Wednesday, March 28, 2012

Not Yet Native of the Week: Strawflower

Waspy interest in this Australian flower
I had trouble deciding if this was my inaugural Wasp Wednesday or an Australian of the Week, but I haven't been keeping up with the NYN of the Week, so behold Helichrysum bracteatum, the Australian Strawflower, Golden Everlasting, or Paper Daisy. Well, actually, if you check on the USDA website you will find it called Bracteantha bracteata the Bracted Strawflower, which seems a bit of a bract overkill, and if you check the more recent botanical literature it is called Xerochrysum bracteatum.
Golden in the wild, but a rainbow in cultivation
If you've grown strawflowers, then the Golden part of Golden Everlasting may not make much sense, but in the Australian bush the flowers in this complex of species are often yellow (some are white). It would be interesting to see if the colour range in cultivation is being maintained where Strawflower is naturalized in Connecticut and Massachusetts. However, the 'everlasting', 'paper daisy', and all the bract-formations all come from what look like petals, but are actually colourful bracts that when dry make quite nice dried 'flowers'.
Flaming bracts and a ring of golden florets
Like all members of the Asteraceae (aka Compositae), the apparent flower is actually a composite head of mostly tiny florets that each produce pollen and, if lucky, a seed (aka achene). Unlike may composites, the brightly coloured rim of the Strawflower head is not composed of ray flowers, but of sterile, and usually more leaf-like structures called bracts.
Bract-licking Western Yellowjacket
The petal-like bracts, and also the leaves directly under the bracts, on Strawflowers secrete nectar. Nectaries outside of flowers (and remember the true flowers here are tiny and enclosed by the bracts) are called, logically enough, extrafloral nectaries. Nectaries that surround a flower or cluster of flowers are thought to attract natural enemies of the things that like to eat seeds and often the bract-licking insects attracted are ants.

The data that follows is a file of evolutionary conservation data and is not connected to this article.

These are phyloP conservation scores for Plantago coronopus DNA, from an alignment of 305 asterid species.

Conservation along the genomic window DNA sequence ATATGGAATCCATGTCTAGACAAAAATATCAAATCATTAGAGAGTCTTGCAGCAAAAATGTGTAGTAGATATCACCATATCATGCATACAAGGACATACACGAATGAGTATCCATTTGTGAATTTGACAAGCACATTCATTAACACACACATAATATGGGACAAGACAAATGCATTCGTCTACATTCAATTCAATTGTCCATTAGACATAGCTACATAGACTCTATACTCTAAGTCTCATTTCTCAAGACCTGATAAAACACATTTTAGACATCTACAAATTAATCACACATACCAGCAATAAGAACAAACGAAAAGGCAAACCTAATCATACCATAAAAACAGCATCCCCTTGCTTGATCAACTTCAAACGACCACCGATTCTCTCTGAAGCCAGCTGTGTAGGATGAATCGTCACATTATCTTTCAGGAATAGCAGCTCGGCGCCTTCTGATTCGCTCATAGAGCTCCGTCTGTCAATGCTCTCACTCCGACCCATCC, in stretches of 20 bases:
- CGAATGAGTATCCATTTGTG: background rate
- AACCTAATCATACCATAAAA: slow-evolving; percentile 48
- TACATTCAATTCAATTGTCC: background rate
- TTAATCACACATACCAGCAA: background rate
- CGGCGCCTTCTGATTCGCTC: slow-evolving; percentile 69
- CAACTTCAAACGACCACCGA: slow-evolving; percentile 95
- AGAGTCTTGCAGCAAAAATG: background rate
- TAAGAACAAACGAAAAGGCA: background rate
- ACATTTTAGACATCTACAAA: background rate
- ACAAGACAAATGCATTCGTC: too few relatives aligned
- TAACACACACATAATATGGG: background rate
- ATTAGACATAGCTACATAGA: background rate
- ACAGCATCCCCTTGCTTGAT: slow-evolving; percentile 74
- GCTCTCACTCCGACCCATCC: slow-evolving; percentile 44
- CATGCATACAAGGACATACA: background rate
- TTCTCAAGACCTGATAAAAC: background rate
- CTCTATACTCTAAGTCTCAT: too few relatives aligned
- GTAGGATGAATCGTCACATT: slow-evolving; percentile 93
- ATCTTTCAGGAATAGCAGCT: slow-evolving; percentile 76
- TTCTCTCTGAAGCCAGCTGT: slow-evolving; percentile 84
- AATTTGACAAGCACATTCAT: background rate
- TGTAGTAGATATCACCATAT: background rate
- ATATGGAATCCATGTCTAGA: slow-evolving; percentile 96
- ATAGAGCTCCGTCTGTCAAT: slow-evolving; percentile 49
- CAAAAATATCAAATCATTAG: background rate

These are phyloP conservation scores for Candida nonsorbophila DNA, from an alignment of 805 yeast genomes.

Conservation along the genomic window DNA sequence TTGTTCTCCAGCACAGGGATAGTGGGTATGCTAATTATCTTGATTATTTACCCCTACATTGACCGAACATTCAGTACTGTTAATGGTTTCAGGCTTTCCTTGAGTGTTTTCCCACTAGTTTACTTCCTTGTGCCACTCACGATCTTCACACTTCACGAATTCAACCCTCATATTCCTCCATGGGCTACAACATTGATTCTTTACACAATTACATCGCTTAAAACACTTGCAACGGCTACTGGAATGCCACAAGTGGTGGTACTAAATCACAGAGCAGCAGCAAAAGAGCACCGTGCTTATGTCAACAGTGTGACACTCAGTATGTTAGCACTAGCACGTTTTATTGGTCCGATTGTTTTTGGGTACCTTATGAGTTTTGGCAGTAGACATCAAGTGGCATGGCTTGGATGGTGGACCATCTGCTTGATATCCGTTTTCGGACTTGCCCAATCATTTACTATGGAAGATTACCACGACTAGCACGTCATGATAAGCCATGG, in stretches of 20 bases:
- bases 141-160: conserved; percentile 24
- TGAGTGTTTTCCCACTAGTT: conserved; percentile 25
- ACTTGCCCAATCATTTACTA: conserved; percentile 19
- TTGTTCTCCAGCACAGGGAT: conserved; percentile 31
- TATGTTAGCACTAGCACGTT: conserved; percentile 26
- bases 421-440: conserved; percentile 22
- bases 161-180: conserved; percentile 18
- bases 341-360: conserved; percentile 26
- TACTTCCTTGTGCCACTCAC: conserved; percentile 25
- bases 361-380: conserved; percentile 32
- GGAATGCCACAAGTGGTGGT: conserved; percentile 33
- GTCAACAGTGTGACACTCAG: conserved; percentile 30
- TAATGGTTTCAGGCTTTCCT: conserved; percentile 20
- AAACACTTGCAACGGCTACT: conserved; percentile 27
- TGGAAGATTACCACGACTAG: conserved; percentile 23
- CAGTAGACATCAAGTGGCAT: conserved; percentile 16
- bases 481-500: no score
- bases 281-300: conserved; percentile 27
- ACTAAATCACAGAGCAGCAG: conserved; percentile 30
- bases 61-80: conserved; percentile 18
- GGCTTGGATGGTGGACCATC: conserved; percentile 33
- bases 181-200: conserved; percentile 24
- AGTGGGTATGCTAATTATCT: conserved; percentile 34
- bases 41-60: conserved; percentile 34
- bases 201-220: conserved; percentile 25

Black ants feasting at peony bracts
 Ants are attracted to Strawflower nectaries, apparently too commonly for us to have thought it worth a picture, but it is questionable how much they help the Strawflower set seed. O'Dowd & Catchpole (1983*) tested this hypothesis in Australia, but although fewer insects were present when ants were around, there was no effect on seed set. It seems unlikely that Strawflowers are simply being generous with their nectar, but perhaps any benefits vary from year to year. In Alberta, Strawflower is an annual, although it sometimes comes back from seed. In Australia, Strawflowers are usually perennials, so they tend to have more than one chance to set seed. But science is very strict about hypotheses: fail the test and the hypothesis should be summarily executed (well, in theory, anyway).
Whatever their function may be, hornets approve of extrafloral nectaries on Strawflowers
*O’Dowd DJ & EA Catchpole. 1983. Ants and extrafloral nectaries: no evidence for plant protection in Helichrysum spp. – ant interactions. Oecologia 59: 191-200.

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